Paper ID: | 8247 |
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Title: | Policy Poisoning in Batch Reinforcement Learning and Control |

Originality: the work proposed in this paper looks rather original, since it seems to be the first time that a paper addresses the problem of data poisoning in batch reinforcement learning. Quality: the paper presents interesting ideas, and shows that the policy poisoning problem can be reformulated as a bi-level optimisation problem. Two derivations of this optimisation problem are proposed (TCE and LQR), for which the authors propose analyses regarding the feasibility and costs of potential attacks. The paper also proposes 4 sets of experiments demonstrating the fact that the attack can actually force the RL agent to learn a policy chosen by the attack. Clarity: the paper is quite well structured. Section 4.2 could be a bit more structured, for instance by proposing claims and proofs in order to better guide the reader in the argumentation. Significance: this is indeed a crucial topic. The paper seems to open interesting discussions regarding the problem of damaging data in order to influence the decision of a potential victim controller. *** Post feedback *** Thanks to the authors for the feedback and clarification. I have updated the overall score accordingly.

The paper is well written and organized. It discusses the possibilities of attacks on an RL system by just modifying the rewards, where the RL algorithms are table based Q function and linear quadratic regulator. I think, that it is pretty obvious, that it is possible to change the policy in any way, if one has full control over the rewards. The paper provides a couple of experiments in which the changes to the rewards look surprisingly small, like 12%. But this does not mean much. If I change the reward in only one state transition sufficiently much, all other rewards might not need changes, and so by dividing the one large change by the number of state transitions in the data gives a small relative change. In addition, I criticize the definition of the poisoning ratio ||r - r^0|| / ||r|| for two reasons, 1. if all rewards are increased by an offset of let's say 1e9, the policy will not change, but the poisoning ratio does, 2. it seems odd to divide by ||r||, r being the changed reward, more natural would be ||r^0||, the original reward. I think a definition for the poisoning ratio as ||r-r^0|| / ||r^0 - mean(r^0)||, would be a better measure. AFTER FEEDBACK I am pleased with the author's feedback. In addition, after reading the comments of reviewers 1 and 4, I think that I slightly under-estimated the importance of the topic. Therefore I increased the "overall score" to 6.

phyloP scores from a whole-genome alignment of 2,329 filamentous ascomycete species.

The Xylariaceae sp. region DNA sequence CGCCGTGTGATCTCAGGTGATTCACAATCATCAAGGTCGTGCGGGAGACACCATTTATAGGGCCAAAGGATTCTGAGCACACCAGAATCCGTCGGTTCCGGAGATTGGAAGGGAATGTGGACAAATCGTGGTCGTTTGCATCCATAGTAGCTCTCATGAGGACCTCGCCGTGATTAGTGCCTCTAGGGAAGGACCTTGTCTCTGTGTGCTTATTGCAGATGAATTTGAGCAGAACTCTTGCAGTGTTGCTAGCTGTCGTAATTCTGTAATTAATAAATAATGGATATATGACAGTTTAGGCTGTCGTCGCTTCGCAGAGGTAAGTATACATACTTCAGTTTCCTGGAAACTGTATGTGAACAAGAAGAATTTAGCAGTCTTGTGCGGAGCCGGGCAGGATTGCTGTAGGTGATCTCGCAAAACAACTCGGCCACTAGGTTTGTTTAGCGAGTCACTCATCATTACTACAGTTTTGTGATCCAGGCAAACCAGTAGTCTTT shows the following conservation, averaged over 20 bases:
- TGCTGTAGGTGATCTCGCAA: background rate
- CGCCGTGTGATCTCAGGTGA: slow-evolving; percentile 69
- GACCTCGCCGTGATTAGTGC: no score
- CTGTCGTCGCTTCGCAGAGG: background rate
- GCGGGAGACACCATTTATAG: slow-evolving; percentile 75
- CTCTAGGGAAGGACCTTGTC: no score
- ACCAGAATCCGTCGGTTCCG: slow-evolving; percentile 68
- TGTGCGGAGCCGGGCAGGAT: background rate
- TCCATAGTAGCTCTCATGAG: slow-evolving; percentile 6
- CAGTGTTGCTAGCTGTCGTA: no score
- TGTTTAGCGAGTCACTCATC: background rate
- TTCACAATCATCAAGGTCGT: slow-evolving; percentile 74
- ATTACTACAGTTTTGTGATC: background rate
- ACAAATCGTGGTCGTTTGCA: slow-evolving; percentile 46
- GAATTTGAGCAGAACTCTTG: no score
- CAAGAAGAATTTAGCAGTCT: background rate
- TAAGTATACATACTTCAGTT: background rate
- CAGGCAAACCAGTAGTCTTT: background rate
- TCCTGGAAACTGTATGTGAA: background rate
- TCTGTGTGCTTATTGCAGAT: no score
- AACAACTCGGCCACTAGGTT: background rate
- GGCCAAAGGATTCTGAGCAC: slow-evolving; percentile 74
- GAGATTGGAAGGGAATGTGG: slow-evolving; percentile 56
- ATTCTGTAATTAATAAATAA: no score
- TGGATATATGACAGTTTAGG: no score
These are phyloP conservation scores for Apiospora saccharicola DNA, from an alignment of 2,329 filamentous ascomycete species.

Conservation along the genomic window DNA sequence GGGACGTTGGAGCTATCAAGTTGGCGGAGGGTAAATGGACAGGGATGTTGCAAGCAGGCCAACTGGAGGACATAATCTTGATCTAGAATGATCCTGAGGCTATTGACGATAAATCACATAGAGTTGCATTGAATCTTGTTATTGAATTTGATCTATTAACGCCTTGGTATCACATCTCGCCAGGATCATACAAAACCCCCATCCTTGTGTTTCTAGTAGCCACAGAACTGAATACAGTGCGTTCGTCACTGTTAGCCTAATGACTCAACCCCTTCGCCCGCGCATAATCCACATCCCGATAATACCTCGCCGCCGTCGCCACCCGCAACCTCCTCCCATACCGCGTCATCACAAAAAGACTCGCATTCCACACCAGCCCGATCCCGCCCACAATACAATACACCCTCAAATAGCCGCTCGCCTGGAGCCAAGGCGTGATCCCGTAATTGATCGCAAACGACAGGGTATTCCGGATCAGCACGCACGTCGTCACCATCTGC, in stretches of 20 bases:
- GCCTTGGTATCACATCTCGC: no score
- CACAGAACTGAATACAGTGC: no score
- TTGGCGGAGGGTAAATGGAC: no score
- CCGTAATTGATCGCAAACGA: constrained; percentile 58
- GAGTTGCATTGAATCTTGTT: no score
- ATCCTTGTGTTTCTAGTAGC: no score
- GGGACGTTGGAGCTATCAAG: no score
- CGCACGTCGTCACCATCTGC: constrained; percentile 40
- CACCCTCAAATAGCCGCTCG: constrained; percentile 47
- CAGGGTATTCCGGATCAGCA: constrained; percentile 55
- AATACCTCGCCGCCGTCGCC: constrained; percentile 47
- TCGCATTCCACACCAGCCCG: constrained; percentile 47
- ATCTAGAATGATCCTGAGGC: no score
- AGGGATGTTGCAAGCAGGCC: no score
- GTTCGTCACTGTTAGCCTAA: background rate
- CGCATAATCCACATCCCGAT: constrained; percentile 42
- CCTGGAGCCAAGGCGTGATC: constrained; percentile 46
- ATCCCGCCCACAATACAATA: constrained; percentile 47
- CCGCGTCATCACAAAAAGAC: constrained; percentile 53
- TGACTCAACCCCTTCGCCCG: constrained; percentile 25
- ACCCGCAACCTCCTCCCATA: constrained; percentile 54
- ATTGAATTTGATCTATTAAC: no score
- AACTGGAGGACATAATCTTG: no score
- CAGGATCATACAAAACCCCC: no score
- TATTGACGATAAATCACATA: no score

The paper studies the problem of policy poisoning in batch reinforcement learning and control where the learner estimates the model of the world from batch data set, and finds an optimal policy with respect to the learned model. The attacker modifies the data by the means of modifying the reward entries to make the agent learn a target policy. The paper presents a framework for solving batch policy poison attacks on two standard victims. The theoretical and experimental results show some evidence for the feasibility of policy poisoning attacks. Overall, I think this is an interesting paper that is motivated under a realistic adversarial setting where the attacker can alter the reward (instead of altering the dynamics of the world) to change the optimal policy to an adversarial target policy. The paper is easy to read due to its clear organization. Further I appreciated the source code made available with the submission, so thank you for doing this. However, I have two major issues with the paper which I hope that can be clarified by the authors. i) While I understand the overall idea of your bilevel programming model, it seems that you are not following a formal notation (i.e., the Bard et al. 2000 notation). Therefore it is not clear if you have two separate followers problems, what are the decision variables of (each?) follower etc. Further, it is confusing to use r, \mathbb{r}, R, \mathcal{R}, \tilde{R} etc. all in one model as the reader cannot tell what variables are controlled by the leader or the follower (and that is very important). Please clarify this in your rebuttal and the revised version of your paper. ii) The experimental results are underwhelming where the size of the problems are very small and the domain is limited to a grids world problem - which does not tie well with the realistic adversarial setting introduced earlier. Is this because solving the adversarial optimization problem is not scalable? If so, this is important to note in the paper. Further, have you experimented with other and/or larger domains? One piece of literature that can be of interest to the authors is “Data Poisoning Attacks against Autoregressive Models”. Minor correction: line 161 the word ‘itself’ is repeated twice **After Rebuttal** Thank you for your responses, they were helpful clarifying my questions. Therefore, I am increasing my final score. Please include your clarifications in the final version of the paper.